Monday, 18 January 2016

Feedback Reflection


I have been doing some further reading and reflecting on effective feedback.
It's too easy to say yes, I know about this... but am I actually doing it? Do I give effective feedback to other learners - peers, in classrooms, and myself?  I am refocusing as I look again at effective feedback.

John Hattie's and Helen Timperley's three questions are a useful prompt for me to use. They are in simple language so can be used with learners of all ages and are easy to remember. Learning Intentions and Success Criteria mean the learner knows what they are aiming at.  The feedback can then direct them towards the Success Criteria.

Feedback is best if it is in the zone of the desired effects or proximal development - the Goldilocks zone. Just beyond where the learner is but still attainable. When a learner gets feedback that specifically gives the next steps on a learning journey they have an opportunity to implement these - a distinct 'to do'. When they also have a growth mindset then the possibilities are limitless. Hard work is required but is exciting to see in action - both in myself and others.



growth mindset is an important part of feedback being received, understood and actioned.  A learner needs to see it for what it is - a specific guide to learning better rather than an attack on them as a person. With a growth mindset I am not challenged as a person when someone critiques my learning or thinking but rather it is an opportunity to learn and do better. I have found a growth mindset to be easy to give cognitive assent to. In some areas I have a growth mindset but in some whole areas of my life or with specific learning, it is more of a struggle. I have had to master and am still learning how to encourage and practise a growth mindset and sometimes I have needed outside help to get there.

... be transformed by the renewing of your mind.
Romans 12:2

Younger learners tend to naturally have a growth mindset and will share both the fact that they do not know something and then the excitement of learning, perhaps with a "High five, Miss".  When we are unwilling to share that we 'do not know' then we are missing out. We can't celebrate the successes openly as we did not share the initial lack.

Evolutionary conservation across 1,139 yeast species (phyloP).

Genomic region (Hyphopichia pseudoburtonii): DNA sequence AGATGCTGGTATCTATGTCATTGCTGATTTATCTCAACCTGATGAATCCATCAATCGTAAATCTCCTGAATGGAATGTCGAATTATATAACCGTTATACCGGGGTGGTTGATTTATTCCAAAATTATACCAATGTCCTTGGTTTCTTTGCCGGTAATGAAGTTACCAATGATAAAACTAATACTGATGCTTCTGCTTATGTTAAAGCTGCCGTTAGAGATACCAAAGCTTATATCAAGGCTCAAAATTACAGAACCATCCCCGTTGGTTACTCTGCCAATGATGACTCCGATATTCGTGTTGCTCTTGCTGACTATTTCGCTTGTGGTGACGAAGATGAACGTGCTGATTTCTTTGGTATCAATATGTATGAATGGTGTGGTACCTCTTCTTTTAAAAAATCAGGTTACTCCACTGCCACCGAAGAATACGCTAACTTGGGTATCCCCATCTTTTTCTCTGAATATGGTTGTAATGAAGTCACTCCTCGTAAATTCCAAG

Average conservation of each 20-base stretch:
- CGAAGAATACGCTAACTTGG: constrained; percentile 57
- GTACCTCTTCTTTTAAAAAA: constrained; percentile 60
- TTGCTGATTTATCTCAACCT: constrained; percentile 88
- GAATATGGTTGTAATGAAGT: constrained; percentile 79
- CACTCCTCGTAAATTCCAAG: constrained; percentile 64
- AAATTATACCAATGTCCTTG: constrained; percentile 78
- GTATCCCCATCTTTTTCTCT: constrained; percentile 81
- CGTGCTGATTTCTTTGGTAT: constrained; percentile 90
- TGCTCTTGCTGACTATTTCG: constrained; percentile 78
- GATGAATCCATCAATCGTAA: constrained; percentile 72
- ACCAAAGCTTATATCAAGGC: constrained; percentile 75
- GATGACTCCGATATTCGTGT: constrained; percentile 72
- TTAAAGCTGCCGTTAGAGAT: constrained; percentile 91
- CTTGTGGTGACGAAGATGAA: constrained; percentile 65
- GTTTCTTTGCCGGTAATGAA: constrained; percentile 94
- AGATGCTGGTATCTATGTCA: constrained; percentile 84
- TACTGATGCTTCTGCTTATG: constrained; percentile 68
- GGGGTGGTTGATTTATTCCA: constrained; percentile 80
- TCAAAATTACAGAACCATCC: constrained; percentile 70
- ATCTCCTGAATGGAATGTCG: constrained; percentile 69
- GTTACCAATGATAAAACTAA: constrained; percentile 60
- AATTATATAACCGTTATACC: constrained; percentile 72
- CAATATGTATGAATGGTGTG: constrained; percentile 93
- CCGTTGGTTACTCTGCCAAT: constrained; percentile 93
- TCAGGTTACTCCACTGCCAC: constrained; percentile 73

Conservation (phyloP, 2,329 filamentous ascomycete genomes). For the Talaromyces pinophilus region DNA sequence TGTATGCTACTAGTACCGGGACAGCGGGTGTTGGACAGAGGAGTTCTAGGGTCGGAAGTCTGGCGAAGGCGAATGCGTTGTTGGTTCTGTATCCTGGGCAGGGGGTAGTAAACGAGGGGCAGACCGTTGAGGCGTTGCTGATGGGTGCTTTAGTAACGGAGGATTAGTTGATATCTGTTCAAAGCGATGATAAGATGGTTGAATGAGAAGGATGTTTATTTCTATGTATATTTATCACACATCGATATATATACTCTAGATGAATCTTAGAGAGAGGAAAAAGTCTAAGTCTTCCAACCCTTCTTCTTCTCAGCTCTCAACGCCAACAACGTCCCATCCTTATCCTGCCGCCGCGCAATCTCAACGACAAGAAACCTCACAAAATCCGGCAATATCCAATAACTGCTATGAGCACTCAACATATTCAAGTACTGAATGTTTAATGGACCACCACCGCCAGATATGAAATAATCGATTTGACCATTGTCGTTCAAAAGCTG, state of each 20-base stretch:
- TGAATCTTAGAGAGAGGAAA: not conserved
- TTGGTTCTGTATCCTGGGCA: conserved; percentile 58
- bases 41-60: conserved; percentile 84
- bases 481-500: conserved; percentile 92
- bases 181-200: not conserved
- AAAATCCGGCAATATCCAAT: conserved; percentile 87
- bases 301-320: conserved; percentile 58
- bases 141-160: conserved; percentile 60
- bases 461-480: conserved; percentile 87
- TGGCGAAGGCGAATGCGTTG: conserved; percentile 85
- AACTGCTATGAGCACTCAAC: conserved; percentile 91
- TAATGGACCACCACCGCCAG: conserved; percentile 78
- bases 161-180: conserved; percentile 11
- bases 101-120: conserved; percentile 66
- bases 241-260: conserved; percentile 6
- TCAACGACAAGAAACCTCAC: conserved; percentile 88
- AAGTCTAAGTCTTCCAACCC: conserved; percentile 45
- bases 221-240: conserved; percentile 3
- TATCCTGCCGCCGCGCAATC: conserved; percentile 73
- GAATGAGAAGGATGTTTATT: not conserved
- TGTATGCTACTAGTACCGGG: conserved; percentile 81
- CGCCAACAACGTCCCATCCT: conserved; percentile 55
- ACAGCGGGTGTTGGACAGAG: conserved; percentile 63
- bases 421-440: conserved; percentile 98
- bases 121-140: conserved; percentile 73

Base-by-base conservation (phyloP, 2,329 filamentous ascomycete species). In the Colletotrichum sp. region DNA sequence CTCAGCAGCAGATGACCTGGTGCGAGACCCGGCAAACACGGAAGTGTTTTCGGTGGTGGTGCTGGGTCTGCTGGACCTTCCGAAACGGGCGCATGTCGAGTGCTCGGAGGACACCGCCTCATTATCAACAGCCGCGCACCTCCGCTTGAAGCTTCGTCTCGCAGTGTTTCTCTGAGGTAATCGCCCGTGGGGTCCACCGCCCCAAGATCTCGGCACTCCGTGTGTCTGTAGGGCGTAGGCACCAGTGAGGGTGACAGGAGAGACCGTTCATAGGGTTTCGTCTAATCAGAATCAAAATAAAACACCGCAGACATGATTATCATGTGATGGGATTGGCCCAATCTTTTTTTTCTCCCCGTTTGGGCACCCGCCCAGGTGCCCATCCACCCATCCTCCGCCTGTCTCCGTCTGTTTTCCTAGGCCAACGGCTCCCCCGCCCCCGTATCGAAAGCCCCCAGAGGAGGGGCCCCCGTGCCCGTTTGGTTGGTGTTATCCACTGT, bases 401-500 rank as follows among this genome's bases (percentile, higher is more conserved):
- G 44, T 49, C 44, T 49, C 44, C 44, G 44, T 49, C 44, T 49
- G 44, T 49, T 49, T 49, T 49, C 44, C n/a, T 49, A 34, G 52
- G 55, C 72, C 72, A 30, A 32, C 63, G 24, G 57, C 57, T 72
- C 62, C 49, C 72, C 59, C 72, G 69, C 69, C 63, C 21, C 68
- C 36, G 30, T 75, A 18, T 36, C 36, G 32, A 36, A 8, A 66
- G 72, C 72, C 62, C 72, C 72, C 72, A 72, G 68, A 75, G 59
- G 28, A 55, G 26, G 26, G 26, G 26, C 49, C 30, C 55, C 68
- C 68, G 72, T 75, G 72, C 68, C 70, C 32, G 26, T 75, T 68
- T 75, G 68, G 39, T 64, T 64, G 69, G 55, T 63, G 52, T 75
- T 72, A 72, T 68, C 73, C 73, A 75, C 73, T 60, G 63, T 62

We can learn to have a fixed mindset through experiences and what we believe about ourselves because of the experiences, such as "I am dumb", I can't read", "I'm not as smart as..."etc.  These beliefs need to be challenged and overcome to allow the growth mindset to be released in a learner.  A learner often needs others to support and encourage so as to be able to do this. Remember your favourite teacher or someone you learnt a lot from - what did he or she do that meant you enjoyed learning?

Tightening the feedback cycle by +Chris Betcher was very helpful to give an overview of feedback and to show links to research. It includes some examples of feedback using google docs for both chromebooks and ipads. Effective feedback on a google doc allows the time frame to be quick as it is so simple to do and can be happening at the same time or very soon after a student is working on a doc.  This means there can be many feedback cycles that are specifically targeted where the learner needs it.

Learner self management is needed as the feedback cycles need to be throughout a learning process. Those learners wanting feedback on the day/night before an assignment is due to be handed in - often a model Secondary school learners follow when they leave things to the last minute - are doing themselves a disservice. I can do this too when I do just-in-time creation of a learning object - perhaps not even giving myself time for reflection and feedback to myself let alone from anyone else.

Learners need to be trained to seek feedback early in the process, learn and seek more feedback - I certainly need to learn more in this area. Do we give learners this agency or do we, as teachers 'do it to them'? When they are making decisions for themselves as learners, are they making the best decisions re feedback?

The expectation is that as effective feedback is given and when the soil is right - a growth mindset - then a learner grows in metacognitive skills. They know how they learn and can be learning through the process as well as doing better in a similar area next time.

Of course in any given situation I need to have a mandate and an agreement to give and receive feedback. This can and is a reciprocal situation for all learners - as a teacher or facilitator there is generally powerful learning when I give learners the mandate to give me feedback. I am a learner too.

In many situations, for myself, the agreement is there in principle. But is the practise?




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